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J Occup Environ Med. 2002 Jun;44(6):574-8.

The interaction of education and cumulative lead exposure on the Mini-Mental State Examination.

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1
Center for Occupational and Environmental Neurology, 3901 Greenspring Avenue, Suite 101, Baltimore, MD 21211, USA. coen@msn.com

Abstract

The effect of lead exposure on neurobehavioral performance is modified by age. Whether educational achievement can serve as an effect modifier on the lead-cognitive performance relationship is examined. The Mini-Mental State Examination (MMSE) and the reading section of the Wide Range Achievement Test-Revised (WRAT-R), a measure of educational achievement, were administered to 256 lead smelter workers. The workers had a mean (standard deviation) age of 41 (7.9) years, education of 10 (2.8) years, employment duration of 17 (8.1) years, current blood lead of 28 (8.8) micrograms/dL, and working lifetime integrated blood lead index (IBL) of 725 (434) micrograms-yr/dL. The median (range) MMSE score was 29 (19 to 30). Multiple linear regression assessed the contribution of age, WRAT-R, education, alcohol intake, cigarette use, IBL, and IBL x WRAT-R on MMSE performance. A significant IBL x WRAT-R interaction examined by stratification found a significant dose-effect relationship between IBL and MMSE, but only in the 78 workers with a WRAT-R reading grade level below 6 years. Workers with higher educational achievement compensated for the effect of lead on cognitive performance.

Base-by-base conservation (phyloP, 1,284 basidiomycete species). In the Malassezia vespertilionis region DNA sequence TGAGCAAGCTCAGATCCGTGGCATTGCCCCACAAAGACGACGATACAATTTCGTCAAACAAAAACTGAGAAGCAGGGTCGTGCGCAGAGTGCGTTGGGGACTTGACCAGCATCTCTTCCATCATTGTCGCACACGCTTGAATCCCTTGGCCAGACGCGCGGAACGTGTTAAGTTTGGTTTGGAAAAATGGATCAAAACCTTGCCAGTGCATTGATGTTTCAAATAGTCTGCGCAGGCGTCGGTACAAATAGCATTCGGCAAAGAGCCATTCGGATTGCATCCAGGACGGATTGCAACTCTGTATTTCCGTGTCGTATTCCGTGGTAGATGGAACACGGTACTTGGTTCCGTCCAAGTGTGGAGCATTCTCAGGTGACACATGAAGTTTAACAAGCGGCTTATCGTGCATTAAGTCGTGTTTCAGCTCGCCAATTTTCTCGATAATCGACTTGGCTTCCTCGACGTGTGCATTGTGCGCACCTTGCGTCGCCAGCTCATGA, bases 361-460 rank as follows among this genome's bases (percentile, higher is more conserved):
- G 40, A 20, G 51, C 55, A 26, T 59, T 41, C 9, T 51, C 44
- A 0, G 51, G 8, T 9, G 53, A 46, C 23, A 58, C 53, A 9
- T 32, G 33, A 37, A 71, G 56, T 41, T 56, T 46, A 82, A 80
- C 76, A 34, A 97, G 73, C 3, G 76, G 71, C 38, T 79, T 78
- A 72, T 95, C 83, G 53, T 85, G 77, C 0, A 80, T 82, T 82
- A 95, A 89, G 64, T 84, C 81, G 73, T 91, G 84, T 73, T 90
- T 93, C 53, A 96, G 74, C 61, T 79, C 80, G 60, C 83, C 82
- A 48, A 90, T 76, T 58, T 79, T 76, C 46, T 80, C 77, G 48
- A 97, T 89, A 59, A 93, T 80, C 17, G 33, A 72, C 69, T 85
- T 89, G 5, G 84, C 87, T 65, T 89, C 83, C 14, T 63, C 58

[Indexed for MEDLINE]

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